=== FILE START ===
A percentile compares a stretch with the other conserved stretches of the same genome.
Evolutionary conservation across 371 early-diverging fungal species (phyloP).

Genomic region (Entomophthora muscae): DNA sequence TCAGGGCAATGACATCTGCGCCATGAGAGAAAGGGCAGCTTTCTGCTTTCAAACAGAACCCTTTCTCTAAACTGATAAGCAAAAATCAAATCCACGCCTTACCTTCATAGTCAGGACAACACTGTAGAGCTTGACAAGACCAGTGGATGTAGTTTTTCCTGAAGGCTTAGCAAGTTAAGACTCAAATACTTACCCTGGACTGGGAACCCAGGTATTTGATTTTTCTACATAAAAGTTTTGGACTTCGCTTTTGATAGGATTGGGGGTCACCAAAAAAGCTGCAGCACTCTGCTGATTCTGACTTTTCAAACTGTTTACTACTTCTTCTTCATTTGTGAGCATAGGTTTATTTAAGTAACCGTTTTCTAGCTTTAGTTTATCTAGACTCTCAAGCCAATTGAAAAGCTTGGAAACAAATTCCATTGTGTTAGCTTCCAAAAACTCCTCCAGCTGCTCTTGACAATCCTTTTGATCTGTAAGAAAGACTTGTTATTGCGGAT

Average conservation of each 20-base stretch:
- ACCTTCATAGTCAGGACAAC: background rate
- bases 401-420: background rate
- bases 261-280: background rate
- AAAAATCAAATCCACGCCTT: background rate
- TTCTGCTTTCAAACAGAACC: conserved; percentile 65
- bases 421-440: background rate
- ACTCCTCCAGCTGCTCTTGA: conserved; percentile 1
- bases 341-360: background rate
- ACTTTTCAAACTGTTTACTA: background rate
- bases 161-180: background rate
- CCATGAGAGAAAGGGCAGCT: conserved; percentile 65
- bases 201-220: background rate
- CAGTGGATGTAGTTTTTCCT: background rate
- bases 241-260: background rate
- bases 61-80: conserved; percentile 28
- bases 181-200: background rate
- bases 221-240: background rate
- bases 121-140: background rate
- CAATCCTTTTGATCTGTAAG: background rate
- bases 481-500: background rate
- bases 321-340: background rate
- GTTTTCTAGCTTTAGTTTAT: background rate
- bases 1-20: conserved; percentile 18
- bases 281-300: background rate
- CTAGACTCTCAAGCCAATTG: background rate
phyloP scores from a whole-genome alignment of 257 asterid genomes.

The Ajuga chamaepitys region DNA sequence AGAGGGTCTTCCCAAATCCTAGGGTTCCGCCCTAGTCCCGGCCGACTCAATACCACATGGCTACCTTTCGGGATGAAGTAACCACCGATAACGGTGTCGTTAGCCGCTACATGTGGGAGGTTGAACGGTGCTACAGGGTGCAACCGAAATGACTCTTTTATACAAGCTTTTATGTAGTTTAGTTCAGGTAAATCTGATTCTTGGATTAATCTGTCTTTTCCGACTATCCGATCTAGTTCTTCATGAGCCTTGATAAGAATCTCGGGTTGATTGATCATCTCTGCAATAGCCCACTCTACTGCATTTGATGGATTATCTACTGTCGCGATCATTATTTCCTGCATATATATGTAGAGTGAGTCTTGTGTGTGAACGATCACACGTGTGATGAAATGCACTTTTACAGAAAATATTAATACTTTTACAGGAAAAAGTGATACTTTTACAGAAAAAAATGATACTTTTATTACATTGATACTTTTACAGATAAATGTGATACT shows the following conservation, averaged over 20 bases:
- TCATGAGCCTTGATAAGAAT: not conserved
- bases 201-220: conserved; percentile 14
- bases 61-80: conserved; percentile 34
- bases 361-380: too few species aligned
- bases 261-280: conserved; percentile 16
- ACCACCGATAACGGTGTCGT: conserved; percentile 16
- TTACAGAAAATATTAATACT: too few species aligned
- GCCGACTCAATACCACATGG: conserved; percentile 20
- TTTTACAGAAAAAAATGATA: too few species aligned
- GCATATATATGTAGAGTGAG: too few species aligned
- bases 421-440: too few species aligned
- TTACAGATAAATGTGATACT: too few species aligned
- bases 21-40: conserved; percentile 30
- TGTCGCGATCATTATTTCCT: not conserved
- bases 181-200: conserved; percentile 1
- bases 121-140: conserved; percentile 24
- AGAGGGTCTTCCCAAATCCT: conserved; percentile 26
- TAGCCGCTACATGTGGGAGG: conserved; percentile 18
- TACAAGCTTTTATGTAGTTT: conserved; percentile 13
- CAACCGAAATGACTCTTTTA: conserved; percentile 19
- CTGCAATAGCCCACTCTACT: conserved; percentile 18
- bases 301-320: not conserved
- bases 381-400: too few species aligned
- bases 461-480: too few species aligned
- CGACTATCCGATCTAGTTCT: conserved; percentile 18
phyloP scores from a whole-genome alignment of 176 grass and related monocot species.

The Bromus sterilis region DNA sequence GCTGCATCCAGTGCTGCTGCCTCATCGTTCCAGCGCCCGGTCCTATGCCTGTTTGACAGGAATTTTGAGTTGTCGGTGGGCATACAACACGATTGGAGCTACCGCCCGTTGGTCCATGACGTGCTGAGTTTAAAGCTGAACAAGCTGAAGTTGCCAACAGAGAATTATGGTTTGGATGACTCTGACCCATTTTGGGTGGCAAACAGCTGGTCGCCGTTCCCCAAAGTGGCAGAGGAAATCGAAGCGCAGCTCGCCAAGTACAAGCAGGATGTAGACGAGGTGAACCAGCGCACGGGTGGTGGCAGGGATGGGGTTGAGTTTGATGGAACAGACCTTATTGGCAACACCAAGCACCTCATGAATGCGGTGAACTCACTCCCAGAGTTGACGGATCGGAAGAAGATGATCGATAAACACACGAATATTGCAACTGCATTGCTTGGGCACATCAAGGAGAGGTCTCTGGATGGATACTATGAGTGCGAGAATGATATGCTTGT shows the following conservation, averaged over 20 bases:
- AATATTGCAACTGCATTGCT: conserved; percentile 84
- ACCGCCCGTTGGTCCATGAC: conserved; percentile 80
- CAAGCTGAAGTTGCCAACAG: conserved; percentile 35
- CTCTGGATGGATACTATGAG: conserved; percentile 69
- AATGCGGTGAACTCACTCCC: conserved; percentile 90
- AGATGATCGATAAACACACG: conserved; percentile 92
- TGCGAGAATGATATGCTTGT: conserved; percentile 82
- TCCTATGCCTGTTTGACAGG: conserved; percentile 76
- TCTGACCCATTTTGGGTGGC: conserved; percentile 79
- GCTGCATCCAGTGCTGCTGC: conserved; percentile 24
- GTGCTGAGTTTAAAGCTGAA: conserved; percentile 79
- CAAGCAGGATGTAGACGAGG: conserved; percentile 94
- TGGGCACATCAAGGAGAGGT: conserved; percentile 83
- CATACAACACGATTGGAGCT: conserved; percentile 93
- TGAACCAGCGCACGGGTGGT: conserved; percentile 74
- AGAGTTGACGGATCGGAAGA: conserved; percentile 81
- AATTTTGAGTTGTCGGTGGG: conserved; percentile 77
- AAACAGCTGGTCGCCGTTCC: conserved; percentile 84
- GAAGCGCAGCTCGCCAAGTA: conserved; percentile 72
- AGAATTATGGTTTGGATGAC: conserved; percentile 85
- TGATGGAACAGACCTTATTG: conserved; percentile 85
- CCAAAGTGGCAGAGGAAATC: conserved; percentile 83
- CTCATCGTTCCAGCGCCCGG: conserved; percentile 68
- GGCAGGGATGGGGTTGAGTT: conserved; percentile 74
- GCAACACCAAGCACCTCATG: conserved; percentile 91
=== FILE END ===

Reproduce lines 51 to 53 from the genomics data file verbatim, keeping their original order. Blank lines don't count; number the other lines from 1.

- CAACCGAAATGACTCTTTTA: conserved; percentile 19
- CTGCAATAGCCCACTCTACT: conserved; percentile 18
- bases 301-320: not conserved